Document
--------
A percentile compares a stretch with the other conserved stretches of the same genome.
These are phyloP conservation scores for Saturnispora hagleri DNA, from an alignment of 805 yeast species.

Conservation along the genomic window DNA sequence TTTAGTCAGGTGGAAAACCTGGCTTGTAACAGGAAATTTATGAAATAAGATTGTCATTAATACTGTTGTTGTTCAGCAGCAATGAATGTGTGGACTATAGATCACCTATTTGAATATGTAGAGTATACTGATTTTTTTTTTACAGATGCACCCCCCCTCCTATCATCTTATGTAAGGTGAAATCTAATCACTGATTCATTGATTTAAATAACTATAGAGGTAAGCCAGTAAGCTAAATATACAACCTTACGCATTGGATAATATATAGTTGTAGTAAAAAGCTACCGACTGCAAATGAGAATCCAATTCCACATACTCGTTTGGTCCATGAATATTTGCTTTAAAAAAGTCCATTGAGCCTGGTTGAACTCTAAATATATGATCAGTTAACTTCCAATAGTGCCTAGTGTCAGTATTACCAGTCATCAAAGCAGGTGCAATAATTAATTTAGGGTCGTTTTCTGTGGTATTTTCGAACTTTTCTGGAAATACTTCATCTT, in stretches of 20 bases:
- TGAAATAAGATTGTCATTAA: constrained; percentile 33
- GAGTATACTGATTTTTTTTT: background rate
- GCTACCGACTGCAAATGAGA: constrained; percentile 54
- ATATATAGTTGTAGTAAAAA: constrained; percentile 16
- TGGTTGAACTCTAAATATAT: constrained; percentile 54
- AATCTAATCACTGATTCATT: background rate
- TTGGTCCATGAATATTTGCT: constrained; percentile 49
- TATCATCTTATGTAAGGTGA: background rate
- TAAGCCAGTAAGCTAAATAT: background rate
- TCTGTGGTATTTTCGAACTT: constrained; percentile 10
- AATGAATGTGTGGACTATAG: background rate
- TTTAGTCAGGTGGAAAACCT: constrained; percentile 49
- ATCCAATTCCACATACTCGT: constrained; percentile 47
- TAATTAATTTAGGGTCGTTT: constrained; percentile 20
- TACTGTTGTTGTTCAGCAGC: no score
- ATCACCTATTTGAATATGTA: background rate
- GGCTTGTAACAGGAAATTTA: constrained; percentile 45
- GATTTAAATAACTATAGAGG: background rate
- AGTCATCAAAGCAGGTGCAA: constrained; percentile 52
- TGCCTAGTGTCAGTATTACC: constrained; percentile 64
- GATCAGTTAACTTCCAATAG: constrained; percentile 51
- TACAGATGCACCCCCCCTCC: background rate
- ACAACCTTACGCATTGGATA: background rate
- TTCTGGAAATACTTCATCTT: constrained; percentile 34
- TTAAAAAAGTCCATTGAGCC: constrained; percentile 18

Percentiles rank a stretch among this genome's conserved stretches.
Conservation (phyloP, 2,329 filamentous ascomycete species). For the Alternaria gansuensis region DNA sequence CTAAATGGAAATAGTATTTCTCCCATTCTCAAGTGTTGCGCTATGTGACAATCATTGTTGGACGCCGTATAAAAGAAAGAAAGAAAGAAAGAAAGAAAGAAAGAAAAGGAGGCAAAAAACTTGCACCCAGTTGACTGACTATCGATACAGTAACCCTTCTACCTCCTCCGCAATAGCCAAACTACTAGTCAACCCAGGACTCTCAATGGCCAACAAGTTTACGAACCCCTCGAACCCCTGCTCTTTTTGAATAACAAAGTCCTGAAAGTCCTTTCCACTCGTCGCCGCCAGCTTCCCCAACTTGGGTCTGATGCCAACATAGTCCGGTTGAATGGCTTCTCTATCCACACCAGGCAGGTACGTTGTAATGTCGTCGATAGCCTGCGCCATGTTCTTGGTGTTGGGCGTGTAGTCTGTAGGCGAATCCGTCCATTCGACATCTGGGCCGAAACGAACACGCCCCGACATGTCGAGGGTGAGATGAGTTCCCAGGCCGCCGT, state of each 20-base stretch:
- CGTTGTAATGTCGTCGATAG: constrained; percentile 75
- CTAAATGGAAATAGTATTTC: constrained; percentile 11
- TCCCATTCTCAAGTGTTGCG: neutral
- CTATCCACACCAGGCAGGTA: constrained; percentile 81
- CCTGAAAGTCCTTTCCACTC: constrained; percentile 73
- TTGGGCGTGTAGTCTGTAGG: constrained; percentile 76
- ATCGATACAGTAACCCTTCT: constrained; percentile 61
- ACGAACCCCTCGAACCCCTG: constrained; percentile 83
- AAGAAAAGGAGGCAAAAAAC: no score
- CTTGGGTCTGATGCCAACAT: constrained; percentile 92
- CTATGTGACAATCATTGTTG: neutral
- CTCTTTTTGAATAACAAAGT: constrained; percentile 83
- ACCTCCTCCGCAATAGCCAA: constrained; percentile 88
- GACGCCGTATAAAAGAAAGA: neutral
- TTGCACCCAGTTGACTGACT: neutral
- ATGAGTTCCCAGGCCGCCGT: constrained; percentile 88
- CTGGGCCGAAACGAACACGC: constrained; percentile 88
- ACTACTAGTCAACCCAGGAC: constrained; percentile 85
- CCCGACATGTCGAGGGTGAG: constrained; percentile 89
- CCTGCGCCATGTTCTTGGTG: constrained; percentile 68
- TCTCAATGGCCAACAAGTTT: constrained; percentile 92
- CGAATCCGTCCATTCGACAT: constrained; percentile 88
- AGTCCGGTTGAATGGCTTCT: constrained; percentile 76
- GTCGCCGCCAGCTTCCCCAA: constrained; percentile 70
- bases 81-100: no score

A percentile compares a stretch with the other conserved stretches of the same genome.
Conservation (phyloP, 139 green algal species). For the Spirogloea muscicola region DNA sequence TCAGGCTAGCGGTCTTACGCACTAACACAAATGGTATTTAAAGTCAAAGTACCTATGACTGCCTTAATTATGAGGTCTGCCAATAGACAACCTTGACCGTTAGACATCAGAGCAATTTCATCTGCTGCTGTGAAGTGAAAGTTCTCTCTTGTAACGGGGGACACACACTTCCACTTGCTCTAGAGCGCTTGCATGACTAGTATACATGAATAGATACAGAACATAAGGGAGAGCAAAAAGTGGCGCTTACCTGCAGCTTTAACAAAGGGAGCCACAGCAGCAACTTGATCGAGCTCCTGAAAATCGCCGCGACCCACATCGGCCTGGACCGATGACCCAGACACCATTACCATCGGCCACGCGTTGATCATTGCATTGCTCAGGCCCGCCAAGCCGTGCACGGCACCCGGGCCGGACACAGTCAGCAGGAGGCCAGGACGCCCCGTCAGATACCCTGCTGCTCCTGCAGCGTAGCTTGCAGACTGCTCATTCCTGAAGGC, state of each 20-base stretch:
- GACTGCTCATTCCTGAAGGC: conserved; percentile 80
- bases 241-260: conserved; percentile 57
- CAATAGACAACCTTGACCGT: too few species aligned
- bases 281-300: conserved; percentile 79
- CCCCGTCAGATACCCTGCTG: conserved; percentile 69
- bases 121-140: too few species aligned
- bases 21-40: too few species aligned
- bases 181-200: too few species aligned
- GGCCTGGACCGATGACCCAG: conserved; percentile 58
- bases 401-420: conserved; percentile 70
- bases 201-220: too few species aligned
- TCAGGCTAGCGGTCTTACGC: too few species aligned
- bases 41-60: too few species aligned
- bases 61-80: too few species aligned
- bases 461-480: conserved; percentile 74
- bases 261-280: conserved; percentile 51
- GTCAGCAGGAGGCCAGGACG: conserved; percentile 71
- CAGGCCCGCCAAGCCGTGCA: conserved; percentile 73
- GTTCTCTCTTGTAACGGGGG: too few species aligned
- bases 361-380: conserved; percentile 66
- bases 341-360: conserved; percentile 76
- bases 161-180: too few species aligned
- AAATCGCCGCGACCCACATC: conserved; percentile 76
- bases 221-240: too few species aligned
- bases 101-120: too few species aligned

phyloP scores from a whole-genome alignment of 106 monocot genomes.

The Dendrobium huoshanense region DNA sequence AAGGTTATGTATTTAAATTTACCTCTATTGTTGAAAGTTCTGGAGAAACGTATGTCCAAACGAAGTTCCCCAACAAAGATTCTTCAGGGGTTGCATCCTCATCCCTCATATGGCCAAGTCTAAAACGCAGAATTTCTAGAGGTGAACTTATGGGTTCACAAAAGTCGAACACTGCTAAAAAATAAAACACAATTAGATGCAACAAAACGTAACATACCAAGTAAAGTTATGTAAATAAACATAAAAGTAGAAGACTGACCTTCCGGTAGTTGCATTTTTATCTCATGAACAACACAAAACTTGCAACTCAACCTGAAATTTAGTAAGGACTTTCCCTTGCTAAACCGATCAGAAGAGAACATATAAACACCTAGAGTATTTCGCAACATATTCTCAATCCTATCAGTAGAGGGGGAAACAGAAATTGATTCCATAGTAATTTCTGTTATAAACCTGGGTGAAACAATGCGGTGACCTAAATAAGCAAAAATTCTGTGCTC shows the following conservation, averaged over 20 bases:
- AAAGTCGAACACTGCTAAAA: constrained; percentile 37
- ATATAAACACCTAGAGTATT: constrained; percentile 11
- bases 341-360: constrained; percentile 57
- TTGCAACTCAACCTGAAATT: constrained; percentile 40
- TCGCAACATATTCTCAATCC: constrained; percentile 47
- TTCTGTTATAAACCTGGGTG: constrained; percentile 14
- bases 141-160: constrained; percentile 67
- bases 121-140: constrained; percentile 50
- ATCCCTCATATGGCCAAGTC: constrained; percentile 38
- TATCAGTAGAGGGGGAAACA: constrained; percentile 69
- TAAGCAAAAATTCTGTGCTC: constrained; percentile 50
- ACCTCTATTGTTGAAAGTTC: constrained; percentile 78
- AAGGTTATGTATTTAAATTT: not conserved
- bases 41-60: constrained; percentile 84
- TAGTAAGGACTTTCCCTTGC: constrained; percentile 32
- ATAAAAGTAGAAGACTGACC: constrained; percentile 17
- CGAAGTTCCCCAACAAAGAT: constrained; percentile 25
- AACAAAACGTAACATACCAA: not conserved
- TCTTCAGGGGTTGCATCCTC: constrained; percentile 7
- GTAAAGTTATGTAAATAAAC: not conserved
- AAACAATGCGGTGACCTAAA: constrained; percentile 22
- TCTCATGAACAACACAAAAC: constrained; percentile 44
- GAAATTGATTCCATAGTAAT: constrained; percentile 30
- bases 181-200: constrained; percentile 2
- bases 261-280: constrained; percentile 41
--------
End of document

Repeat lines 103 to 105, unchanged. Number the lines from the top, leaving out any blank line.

- TCTTCAGGGGTTGCATCCTC: constrained; percentile 7
- GTAAAGTTATGTAAATAAAC: not conserved
- AAACAATGCGGTGACCTAAA: constrained; percentile 22